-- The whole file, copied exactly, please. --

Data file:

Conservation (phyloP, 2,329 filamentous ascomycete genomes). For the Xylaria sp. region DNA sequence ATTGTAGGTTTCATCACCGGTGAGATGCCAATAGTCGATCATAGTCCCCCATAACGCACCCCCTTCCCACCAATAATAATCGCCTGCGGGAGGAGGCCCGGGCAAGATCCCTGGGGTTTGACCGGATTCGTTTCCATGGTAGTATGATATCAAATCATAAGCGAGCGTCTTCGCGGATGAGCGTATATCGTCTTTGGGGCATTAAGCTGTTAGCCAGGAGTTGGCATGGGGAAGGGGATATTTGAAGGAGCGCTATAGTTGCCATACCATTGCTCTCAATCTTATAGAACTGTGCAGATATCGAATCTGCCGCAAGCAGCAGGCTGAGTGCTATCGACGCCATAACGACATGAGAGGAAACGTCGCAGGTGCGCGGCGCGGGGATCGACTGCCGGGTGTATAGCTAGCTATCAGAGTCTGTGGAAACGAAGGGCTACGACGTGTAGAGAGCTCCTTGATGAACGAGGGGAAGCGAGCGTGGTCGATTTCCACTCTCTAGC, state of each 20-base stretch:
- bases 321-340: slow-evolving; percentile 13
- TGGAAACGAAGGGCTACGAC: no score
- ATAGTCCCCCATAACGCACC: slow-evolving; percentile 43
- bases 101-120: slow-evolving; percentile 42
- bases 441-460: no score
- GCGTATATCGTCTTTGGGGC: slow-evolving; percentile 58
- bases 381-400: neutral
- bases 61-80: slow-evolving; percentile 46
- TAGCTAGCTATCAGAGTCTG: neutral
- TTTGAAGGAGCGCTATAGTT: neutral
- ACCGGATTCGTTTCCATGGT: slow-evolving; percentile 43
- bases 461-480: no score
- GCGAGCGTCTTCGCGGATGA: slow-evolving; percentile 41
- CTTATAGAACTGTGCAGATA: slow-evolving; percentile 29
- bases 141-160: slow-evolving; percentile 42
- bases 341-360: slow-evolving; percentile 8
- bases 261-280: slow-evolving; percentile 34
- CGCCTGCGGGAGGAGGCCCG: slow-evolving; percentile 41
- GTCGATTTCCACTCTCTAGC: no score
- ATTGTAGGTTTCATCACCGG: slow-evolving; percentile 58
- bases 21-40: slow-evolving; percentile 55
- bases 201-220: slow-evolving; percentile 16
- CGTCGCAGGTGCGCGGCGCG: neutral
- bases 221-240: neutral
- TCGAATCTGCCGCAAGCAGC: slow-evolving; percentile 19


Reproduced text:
Conservation (phyloP, 2,329 filamentous ascomycete genomes). For the Xylaria sp. region DNA sequence ATTGTAGGTTTCATCACCGGTGAGATGCCAATAGTCGATCATAGTCCCCCATAACGCACCCCCTTCCCACCAATAATAATCGCCTGCGGGAGGAGGCCCGGGCAAGATCCCTGGGGTTTGACCGGATTCGTTTCCATGGTAGTATGATATCAAATCATAAGCGAGCGTCTTCGCGGATGAGCGTATATCGTCTTTGGGGCATTAAGCTGTTAGCCAGGAGTTGGCATGGGGAAGGGGATATTTGAAGGAGCGCTATAGTTGCCATACCATTGCTCTCAATCTTATAGAACTGTGCAGATATCGAATCTGCCGCAAGCAGCAGGCTGAGTGCTATCGACGCCATAACGACATGAGAGGAAACGTCGCAGGTGCGCGGCGCGGGGATCGACTGCCGGGTGTATAGCTAGCTATCAGAGTCTGTGGAAACGAAGGGCTACGACGTGTAGAGAGCTCCTTGATGAACGAGGGGAAGCGAGCGTGGTCGATTTCCACTCTCTAGC, state of each 20-base stretch:
- bases 321-340: slow-evolving; percentile 13
- TGGAAACGAAGGGCTACGAC: no score
- ATAGTCCCCCATAACGCACC: slow-evolving; percentile 43
- bases 101-120: slow-evolving; percentile 42
- bases 441-460: no score
- GCGTATATCGTCTTTGGGGC: slow-evolving; percentile 58
- bases 381-400: neutral
- bases 61-80: slow-evolving; percentile 46
- TAGCTAGCTATCAGAGTCTG: neutral
- TTTGAAGGAGCGCTATAGTT: neutral
- ACCGGATTCGTTTCCATGGT: slow-evolving; percentile 43
- bases 461-480: no score
- GCGAGCGTCTTCGCGGATGA: slow-evolving; percentile 41
- CTTATAGAACTGTGCAGATA: slow-evolving; percentile 29
- bases 141-160: slow-evolving; percentile 42
- bases 341-360: slow-evolving; percentile 8
- bases 261-280: slow-evolving; percentile 34
- CGCCTGCGGGAGGAGGCCCG: slow-evolving; percentile 41
- GTCGATTTCCACTCTCTAGC: no score
- ATTGTAGGTTTCATCACCGG: slow-evolving; percentile 58
- bases 21-40: slow-evolving; percentile 55
- bases 201-220: slow-evolving; percentile 16
- CGTCGCAGGTGCGCGGCGCG: neutral
- bases 221-240: neutral
- TCGAATCTGCCGCAAGCAGC: slow-evolving; percentile 19